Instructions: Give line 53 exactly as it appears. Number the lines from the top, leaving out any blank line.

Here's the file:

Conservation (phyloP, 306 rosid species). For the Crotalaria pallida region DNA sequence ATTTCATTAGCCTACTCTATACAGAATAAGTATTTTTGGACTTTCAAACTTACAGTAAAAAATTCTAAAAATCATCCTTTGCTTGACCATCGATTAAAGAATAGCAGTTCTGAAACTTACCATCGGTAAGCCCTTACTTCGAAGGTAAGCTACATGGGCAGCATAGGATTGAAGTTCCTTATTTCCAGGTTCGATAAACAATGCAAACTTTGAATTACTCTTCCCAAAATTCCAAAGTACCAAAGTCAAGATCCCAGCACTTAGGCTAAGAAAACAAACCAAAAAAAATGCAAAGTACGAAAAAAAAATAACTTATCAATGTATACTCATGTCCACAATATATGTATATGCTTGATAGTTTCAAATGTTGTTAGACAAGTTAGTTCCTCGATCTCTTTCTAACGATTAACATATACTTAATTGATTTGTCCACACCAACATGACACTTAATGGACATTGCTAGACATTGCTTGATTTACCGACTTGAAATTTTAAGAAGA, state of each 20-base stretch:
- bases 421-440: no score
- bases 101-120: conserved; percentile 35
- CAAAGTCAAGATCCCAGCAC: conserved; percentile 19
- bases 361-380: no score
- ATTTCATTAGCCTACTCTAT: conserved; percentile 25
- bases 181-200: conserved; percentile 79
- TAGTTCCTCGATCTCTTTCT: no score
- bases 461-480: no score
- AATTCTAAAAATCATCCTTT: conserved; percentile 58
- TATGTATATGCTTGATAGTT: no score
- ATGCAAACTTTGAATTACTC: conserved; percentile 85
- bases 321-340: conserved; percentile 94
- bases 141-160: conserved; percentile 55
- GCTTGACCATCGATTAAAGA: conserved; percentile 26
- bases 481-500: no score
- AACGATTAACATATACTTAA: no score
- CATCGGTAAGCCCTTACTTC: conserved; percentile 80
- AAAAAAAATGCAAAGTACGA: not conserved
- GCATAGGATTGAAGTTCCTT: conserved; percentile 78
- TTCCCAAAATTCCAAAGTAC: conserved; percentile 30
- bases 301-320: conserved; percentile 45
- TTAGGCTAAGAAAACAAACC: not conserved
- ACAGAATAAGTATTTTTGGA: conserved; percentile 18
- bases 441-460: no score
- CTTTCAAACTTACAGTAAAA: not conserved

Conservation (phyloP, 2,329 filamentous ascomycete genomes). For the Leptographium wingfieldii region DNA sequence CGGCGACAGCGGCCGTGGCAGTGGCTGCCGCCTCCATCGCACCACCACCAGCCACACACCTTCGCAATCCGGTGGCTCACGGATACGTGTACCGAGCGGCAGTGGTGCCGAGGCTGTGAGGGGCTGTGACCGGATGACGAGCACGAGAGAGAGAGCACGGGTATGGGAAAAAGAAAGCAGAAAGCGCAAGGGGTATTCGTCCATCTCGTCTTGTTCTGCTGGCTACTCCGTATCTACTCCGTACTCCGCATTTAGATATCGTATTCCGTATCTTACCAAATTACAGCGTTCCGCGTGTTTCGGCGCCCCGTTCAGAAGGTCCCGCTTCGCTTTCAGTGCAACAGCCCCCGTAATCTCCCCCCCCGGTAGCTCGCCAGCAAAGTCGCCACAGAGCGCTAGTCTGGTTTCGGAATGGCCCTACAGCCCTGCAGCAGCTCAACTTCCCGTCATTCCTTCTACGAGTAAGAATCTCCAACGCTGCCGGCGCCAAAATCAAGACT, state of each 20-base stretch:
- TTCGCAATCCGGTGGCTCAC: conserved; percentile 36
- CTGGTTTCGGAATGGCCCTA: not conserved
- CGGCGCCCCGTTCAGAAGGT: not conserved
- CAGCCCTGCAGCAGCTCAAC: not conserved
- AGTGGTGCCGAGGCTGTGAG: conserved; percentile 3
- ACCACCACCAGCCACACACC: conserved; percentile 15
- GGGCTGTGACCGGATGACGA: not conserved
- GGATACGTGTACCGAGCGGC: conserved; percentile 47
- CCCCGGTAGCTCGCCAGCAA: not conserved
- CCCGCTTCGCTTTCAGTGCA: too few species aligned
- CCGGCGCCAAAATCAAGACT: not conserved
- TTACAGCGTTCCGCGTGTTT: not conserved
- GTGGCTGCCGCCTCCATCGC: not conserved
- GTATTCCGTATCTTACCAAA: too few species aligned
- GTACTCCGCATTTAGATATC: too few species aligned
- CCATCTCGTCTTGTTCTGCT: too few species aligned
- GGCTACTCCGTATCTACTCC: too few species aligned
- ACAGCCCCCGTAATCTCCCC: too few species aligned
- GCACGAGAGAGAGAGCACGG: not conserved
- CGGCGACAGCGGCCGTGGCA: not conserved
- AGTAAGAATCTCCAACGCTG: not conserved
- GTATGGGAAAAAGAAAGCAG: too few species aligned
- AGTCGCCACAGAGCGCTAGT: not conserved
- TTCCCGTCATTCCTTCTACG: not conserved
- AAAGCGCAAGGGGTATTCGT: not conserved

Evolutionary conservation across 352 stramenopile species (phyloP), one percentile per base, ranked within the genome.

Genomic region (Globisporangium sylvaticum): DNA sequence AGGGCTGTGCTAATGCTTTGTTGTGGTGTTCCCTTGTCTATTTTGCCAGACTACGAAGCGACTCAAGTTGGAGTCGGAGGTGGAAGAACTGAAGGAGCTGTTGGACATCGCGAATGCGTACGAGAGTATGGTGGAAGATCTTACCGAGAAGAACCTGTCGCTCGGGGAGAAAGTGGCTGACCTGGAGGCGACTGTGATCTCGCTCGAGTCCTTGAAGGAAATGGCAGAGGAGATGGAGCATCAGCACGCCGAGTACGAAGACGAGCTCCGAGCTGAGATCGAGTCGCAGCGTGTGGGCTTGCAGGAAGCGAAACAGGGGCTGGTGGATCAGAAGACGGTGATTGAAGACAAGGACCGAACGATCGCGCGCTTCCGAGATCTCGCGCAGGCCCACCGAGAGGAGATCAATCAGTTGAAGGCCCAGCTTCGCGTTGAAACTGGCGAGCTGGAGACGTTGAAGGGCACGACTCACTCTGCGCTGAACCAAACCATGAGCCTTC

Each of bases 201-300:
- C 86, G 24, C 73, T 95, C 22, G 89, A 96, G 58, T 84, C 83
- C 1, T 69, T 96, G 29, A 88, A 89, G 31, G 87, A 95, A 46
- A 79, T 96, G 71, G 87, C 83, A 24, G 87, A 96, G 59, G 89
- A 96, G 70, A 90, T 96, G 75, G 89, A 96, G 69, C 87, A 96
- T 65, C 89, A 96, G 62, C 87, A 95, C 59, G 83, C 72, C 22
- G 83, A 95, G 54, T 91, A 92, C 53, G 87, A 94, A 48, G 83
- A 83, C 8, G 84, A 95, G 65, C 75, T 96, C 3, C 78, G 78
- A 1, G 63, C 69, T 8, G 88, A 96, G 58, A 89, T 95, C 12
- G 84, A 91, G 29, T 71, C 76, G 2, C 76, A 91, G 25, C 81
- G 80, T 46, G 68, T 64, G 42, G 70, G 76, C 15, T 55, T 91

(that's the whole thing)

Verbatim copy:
Evolutionary conservation across 352 stramenopile species (phyloP), one percentile per base, ranked within the genome.